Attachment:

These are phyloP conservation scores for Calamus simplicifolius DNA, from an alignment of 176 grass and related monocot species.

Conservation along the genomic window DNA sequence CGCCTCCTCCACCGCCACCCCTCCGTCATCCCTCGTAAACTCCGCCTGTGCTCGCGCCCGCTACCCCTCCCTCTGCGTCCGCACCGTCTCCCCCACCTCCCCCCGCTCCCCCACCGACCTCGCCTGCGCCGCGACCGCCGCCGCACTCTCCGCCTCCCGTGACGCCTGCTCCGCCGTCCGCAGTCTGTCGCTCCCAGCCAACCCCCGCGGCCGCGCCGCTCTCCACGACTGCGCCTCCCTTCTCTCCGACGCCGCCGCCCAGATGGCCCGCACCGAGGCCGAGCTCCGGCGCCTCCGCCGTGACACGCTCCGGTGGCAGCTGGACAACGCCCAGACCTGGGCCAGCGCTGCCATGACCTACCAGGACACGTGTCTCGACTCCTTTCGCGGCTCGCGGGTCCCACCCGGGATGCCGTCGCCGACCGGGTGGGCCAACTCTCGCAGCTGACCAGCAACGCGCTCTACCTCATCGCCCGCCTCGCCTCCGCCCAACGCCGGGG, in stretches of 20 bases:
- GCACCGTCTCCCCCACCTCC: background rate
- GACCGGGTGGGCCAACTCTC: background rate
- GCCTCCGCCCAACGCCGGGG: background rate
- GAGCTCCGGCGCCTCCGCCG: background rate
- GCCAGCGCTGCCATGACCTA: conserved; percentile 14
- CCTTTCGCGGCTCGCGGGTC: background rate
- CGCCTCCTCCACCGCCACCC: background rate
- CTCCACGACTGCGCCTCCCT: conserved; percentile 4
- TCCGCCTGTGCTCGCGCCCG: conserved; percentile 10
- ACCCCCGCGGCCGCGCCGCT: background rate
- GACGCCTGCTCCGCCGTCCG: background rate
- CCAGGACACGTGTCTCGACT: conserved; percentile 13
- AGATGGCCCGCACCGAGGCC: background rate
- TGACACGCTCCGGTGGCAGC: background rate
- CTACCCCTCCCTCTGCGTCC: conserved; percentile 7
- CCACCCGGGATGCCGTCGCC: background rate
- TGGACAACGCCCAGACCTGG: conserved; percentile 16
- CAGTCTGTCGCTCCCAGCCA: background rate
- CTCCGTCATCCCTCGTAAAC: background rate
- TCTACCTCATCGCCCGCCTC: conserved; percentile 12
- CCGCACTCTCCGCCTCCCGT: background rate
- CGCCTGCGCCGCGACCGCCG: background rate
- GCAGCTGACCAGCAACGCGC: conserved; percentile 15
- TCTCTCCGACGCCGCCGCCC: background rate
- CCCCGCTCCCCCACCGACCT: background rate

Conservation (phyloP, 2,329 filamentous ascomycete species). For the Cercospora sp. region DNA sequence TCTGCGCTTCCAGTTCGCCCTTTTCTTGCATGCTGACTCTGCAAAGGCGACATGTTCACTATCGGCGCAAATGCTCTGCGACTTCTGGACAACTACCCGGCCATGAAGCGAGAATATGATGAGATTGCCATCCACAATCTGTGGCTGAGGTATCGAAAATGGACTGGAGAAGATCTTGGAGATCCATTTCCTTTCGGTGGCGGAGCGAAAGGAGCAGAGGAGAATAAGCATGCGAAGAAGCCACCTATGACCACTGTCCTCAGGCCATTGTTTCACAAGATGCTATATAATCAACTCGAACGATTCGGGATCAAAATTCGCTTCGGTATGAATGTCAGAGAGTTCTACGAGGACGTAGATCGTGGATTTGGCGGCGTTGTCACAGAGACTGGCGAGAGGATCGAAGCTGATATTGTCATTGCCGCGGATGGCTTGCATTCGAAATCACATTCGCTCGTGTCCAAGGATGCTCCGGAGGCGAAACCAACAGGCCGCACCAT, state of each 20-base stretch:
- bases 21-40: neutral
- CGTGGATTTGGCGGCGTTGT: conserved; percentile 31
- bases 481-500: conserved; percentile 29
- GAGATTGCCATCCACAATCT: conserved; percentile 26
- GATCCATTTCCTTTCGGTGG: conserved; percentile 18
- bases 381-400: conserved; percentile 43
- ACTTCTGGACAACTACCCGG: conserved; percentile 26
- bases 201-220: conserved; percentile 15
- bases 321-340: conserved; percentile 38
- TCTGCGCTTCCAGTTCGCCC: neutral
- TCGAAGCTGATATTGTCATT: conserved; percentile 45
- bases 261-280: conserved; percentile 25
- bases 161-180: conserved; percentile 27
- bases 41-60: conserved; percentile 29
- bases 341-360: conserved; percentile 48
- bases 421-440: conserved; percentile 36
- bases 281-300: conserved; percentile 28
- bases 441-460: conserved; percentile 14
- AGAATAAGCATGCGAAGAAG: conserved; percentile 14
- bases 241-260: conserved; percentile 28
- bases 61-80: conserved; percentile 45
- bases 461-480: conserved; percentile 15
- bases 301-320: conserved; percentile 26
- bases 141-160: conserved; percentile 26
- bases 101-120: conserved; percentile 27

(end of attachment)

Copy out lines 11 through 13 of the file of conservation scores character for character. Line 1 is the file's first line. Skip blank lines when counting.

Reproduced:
- TCCGCCTGTGCTCGCGCCCG: conserved; percentile 10
- ACCCCCGCGGCCGCGCCGCT: background rate
- GACGCCTGCTCCGCCGTCCG: background rate